Subclinical atherosclerosis noted in diffuse scleroderma
Patients with diffuse systemic sclerosis, without any clinical evidence of cardiovascular disease, have indicators of subclinical atherosclerosis, according to a study published online Aug. 16 in Arthritis Care & Research.
(HealthDay)—Patients with diffuse systemic sclerosis (SSc), without any clinical evidence of cardiovascular disease, have indicators of subclinical atherosclerosis, according to a study published online Aug. 16 in Arthritis Care & Research.
To identify signs of early cardiovascular involvement in SSc, Maurizio Turiel, M.D., of the University of Milan, and colleagues conducted a pilot study involving 20 patients with diffuse SSc but no signs of cardiovascular disease, and 20 age- and gender-matched control patients.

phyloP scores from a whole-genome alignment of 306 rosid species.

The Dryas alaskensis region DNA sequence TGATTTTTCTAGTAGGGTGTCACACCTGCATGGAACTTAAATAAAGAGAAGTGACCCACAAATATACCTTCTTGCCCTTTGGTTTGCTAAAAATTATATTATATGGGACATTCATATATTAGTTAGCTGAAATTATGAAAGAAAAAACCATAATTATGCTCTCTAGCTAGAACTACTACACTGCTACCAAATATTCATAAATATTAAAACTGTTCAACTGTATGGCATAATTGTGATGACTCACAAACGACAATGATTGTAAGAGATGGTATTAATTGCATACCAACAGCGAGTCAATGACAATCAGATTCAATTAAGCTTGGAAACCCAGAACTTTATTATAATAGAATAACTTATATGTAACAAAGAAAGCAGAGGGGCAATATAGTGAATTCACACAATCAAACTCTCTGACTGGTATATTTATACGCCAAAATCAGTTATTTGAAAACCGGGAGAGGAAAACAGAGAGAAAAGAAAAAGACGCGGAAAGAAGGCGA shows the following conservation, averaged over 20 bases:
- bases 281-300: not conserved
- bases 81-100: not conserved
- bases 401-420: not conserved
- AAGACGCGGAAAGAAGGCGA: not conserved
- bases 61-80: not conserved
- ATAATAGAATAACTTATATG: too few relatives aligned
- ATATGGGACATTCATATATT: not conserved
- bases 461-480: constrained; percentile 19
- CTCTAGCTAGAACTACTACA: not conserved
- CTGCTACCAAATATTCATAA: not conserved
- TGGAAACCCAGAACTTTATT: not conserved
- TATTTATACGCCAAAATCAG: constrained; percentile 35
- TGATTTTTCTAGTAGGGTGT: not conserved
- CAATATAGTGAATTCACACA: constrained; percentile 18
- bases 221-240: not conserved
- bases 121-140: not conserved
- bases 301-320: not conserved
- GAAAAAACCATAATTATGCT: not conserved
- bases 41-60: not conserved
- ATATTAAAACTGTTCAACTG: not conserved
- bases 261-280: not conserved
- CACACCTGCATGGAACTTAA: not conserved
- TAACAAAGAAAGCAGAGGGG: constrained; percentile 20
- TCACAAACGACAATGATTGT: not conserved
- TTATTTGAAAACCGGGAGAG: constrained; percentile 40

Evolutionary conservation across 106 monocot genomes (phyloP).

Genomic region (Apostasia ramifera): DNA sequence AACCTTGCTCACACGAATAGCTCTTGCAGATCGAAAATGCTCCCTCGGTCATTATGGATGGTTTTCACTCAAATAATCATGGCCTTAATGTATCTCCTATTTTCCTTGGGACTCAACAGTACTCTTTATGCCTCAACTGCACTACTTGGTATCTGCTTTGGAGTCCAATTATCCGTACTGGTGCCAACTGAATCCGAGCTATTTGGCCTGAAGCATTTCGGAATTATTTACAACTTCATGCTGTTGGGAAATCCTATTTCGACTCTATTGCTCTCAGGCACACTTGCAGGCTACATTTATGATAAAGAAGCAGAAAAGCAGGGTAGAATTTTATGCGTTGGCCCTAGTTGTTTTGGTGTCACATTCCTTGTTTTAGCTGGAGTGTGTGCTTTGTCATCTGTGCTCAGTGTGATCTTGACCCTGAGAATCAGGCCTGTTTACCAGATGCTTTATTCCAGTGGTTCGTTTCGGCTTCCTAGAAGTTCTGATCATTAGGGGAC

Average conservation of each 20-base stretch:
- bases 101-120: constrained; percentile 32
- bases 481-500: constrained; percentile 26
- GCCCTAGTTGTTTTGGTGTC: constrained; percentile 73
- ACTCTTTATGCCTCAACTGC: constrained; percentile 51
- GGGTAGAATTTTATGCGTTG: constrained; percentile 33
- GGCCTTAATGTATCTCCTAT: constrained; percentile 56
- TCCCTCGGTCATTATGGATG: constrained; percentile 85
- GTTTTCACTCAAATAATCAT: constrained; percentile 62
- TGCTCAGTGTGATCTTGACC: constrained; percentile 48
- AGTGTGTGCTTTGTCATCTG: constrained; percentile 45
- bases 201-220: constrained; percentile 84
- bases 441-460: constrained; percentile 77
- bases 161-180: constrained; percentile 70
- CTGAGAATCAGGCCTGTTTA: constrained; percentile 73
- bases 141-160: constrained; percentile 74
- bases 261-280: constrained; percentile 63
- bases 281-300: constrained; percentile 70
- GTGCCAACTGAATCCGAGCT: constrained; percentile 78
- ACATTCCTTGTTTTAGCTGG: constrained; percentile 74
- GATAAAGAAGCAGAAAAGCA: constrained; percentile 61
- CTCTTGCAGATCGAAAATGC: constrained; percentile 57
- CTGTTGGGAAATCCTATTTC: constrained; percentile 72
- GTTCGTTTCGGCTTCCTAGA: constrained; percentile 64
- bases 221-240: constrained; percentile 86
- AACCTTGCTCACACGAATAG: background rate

The researchers found that arterial wall measurements were significantly different in SSc versus control patients. Compared with controls, in SSc patients, right and left carotid intima-media thickness, pulse wave velocity, and stiffness index β were also significantly elevated. Coronary flow reserve was significantly lower and plasma levels of asymmetric dimethylarginine levels were significantly higher in those with SSc compared with healthy controls.
"In conclusion, patients with diffuse SSc seem to have subclinical cardiovascular involvement, as demonstrated by various methods," the authors write. "Further studies are required to define more precise algorithms for assessing and managing cardiovascular disease in SSc patients."
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Journal reference: Arthritis Care & Research
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